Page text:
A hypersonic waverider boilerplate---one orbiter could be a Faget straight-wing...another--a lifting body.
This giant Navaho would thump winged craft of real size above the atmosphere for high speed testing...and the 747 orbiter ferry used for low speed testing. That's how you do winged spaceflight---test in large scale.
The idea was that we need RLVs first....with space factories coming last.
I'm not sure I agree with that.
Thing is---what if a good winged RLV can be grown out of a single crystal in orbit? Single Stage FROM Orbit to Earth...and refuel there?
The factories should come first.
The system Wayne Ordway came up with above (Fred's son) would have an independent HLLV to launch 100 ton space factory pods at first--that a much simpler orbiter could service....20 tons of raw materials up...fly back with 20 tons of zero-g grown goods back. Enough spilling out of a hold that big pharma stands up and takes notice...so we have money coming into space besides squabbling billionaires and vanity projects.
I'm not saying that a Buran type system is the cheapest winged RLV...but it would be the simplest. The point is to get winged research going and get some type of cargos back to increase the appetites of the business community at large. Once that is done---even sleepy Boeing might take notice and start work on Star Raker or something.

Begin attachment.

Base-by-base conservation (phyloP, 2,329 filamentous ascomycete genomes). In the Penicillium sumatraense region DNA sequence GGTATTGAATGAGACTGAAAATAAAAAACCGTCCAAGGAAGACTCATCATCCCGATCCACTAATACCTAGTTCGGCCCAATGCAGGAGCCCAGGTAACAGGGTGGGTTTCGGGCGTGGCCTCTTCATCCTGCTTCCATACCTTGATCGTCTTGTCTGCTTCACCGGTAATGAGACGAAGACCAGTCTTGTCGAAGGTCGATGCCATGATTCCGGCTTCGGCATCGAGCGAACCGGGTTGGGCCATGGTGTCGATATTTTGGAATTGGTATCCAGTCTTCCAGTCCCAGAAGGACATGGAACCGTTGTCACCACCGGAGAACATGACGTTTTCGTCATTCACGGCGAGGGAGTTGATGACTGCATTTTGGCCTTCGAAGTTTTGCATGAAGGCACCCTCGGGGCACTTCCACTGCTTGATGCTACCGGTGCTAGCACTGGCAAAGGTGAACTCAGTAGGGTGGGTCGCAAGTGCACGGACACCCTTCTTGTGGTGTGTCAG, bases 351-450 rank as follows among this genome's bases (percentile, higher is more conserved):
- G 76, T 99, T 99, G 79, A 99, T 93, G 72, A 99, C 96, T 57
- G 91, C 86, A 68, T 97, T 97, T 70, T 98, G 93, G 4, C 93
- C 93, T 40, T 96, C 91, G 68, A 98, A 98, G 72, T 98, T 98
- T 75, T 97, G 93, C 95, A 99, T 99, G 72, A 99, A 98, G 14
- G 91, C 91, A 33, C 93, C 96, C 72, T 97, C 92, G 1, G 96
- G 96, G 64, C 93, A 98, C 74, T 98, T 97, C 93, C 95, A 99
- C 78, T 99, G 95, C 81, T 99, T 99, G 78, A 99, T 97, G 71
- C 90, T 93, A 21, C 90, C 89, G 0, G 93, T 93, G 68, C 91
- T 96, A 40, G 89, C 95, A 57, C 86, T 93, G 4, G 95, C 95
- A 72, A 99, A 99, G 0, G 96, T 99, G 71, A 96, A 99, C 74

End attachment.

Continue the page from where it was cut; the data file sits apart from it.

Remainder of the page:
At the very least---fly-back boosters!
My guess is that---if I used the same engines on Falcon 9 on a fly-back booster----the engines will last longer. They only light ONCE...and then well over a flame trench and return in a much more benign thermal environment with the wider wing taking the abuse. No hoverslam. Kero-burning jets allow for moving the stage that doesn't involve moving a bloody lighthouse or landing a grain silo like SpaceX does.
A winged RLV could be turned around faster---if you put the engines in a cassette that a huge forklift can drive up to on the tarmac and remove---replace with a newone--and have someone in back of the rocket plane attach the hoses too and cinch everything up. One one side of him the tankage....on the other, the engine block. He has a door he half hangs out of in case the forklift surges and he can jump.
Musk is killing winged spaceflight. Maybe that's where Bezos can come in and help. He'd have the USAF at his back--and they have more pull than even Shelby.
Youngest American. Gherman Titov will still be the youngest ever in orbit, till someone under 25 goes.